Girls Gather To Govern In Washington, D.C.

by Amie Williams — The Huffington Post

As I write this, my colleagues and I at GLOBALGIRLMEDIA have just wrapped an invigorating, six-month multimedia civic engagement project which involved criss-crossing the country in search of teen-age girls who wanted to have a say in the national presidential elections. We also provided online tools and workshop trainings to help them do so.

Today, media plays such a central and powerful role in girls’ lives that being authors of that media is critical in helping them navigate a world seemingly daunting because of its inherent sexism and racism. But as the media world shifts from consumption to creation, and as more and more young women are challenging the barriers to their entry into this world, I’ve been thinking, is it enough to encourage young women to merely tell their story, or do we need to help them tell stories in such a way they can motivate their audience to action?

So we decided to launch #GIRLSGOVERN, a project to empower young women to become civically active and raise their voices during this historic election season, training them to interview and hold their elected officials accountable on issues that matter to them. Our hashtag was #OWNTHEMIC, and this ambitious, non-partisan initiative has been an exciting challenge for our organization, expanding the way we think of politics, how we engage millennials in political discourse, and how media informs our overall political landscape.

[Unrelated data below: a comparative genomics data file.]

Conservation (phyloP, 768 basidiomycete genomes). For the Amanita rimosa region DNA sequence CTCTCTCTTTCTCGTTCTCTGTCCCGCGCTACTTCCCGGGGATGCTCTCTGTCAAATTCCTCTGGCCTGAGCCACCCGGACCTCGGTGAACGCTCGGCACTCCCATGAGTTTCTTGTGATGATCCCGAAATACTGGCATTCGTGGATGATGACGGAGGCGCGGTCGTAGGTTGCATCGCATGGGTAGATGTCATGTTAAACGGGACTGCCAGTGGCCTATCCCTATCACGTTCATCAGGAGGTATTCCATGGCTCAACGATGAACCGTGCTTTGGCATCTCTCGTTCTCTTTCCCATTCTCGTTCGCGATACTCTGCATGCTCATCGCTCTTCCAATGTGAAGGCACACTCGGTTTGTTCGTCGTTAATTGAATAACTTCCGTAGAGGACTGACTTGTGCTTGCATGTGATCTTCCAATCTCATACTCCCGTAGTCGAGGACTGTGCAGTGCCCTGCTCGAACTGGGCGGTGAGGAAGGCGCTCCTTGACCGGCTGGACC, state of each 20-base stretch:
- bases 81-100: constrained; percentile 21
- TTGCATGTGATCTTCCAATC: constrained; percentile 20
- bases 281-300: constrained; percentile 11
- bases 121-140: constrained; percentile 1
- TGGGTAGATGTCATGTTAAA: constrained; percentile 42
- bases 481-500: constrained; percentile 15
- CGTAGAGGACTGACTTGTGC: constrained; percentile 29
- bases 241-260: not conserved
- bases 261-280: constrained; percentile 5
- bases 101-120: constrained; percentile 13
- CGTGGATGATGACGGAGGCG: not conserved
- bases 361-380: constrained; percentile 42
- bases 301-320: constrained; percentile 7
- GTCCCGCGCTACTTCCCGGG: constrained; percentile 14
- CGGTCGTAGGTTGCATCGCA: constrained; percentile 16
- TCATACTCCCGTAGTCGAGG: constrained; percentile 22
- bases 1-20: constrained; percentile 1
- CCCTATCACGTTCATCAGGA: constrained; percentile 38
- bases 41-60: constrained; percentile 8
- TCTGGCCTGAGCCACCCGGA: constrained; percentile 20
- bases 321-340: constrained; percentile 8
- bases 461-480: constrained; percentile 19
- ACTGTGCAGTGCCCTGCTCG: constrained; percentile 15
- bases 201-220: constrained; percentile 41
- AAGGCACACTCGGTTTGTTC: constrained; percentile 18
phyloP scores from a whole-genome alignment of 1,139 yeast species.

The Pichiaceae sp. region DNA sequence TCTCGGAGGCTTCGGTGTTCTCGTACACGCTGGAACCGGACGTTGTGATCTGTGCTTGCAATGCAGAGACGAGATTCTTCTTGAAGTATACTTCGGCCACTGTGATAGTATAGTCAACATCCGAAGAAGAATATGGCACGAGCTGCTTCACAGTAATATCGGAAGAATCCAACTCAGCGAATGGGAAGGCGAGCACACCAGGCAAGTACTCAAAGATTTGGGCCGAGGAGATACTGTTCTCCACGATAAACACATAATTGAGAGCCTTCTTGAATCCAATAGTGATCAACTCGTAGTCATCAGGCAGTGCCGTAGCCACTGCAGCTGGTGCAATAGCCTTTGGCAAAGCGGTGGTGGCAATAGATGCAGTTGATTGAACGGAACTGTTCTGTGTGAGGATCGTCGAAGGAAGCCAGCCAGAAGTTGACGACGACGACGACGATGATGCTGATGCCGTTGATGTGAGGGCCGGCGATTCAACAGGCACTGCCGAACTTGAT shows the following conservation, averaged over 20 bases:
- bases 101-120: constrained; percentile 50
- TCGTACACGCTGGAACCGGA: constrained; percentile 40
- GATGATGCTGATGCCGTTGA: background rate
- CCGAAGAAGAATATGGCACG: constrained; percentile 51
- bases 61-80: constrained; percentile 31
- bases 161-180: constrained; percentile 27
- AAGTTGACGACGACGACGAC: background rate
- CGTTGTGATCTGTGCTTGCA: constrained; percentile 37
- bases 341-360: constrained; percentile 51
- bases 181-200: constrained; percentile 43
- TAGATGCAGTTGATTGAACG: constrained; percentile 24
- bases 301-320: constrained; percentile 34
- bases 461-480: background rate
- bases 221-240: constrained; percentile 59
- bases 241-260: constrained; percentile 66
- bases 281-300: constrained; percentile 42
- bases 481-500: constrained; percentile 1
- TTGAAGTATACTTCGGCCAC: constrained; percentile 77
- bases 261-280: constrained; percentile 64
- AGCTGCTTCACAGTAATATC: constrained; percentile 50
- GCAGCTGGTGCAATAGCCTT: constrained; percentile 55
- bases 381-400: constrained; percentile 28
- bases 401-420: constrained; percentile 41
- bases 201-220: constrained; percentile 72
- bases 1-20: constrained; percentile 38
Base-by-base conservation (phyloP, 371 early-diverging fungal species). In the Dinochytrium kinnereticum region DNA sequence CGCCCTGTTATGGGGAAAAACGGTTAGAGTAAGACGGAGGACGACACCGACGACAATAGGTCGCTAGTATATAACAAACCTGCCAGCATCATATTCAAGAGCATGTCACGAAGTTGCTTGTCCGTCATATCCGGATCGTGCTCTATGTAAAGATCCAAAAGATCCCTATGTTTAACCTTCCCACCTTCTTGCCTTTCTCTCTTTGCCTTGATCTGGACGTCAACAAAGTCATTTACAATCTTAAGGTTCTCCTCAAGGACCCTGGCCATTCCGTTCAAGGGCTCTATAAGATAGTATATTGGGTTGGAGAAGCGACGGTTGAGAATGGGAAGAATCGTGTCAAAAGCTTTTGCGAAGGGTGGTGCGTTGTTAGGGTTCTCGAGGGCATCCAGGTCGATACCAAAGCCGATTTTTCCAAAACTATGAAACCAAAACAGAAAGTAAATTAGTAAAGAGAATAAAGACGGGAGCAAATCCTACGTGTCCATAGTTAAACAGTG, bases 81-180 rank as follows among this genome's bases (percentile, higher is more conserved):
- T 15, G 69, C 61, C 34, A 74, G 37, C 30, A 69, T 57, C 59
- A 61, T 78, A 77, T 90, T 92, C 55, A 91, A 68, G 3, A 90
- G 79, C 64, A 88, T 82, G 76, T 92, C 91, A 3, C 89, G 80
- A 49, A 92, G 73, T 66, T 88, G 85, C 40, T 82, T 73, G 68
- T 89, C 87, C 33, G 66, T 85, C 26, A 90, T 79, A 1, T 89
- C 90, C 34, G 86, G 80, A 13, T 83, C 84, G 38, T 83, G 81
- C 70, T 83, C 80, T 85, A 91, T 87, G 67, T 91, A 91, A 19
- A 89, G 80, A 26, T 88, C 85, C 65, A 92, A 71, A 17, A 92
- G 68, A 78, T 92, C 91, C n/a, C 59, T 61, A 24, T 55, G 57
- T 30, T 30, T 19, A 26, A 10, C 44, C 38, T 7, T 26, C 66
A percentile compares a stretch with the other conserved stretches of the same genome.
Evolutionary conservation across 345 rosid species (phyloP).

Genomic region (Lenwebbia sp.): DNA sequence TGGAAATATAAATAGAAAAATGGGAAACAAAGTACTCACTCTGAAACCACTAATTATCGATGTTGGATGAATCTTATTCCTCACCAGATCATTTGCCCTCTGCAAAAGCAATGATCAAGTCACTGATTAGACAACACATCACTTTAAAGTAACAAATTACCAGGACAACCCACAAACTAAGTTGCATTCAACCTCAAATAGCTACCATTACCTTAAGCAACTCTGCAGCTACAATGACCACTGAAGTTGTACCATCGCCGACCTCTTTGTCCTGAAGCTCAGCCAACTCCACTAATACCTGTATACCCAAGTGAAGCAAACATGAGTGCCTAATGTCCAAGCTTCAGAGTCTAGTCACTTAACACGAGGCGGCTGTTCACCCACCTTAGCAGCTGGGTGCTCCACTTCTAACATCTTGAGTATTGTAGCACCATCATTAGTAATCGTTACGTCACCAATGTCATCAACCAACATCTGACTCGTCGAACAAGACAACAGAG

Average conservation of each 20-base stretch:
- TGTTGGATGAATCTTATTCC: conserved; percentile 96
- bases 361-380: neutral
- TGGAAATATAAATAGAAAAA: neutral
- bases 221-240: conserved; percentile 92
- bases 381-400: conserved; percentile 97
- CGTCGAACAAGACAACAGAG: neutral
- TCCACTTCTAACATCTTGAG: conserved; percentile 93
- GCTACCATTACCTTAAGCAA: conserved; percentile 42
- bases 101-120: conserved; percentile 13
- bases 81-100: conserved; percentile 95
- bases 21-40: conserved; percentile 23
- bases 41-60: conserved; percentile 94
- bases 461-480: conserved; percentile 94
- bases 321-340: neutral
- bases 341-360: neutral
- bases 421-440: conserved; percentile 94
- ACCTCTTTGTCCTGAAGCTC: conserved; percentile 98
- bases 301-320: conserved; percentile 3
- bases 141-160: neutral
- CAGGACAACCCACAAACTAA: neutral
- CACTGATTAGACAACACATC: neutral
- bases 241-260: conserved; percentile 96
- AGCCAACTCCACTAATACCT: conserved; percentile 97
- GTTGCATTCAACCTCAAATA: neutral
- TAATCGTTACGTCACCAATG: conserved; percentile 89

We also created the first-ever #GirlsGovern Bill of Rights by collecting votes from girls to identify the issues that they think the next president should tackle. These were read aloud during the Town Hall. Not surprisingly, the top ten issues were:

GIRLS DESERVE THE RIGHT:

For protection from rape & sexual abuse. enforce the laws. end rape & sexual abuse culture

For equal pay for equal work

To be treated equally and not be targeted disproportinately based on race, ethnicity, religion, gender identity (lgbtqia) or socioeconomic background

To not be exploited for sex, end child trafficking

To full access to an education so we can achieve our potential

To unrestricted access to reproductive healthcare

To fair and appropriate representation in the media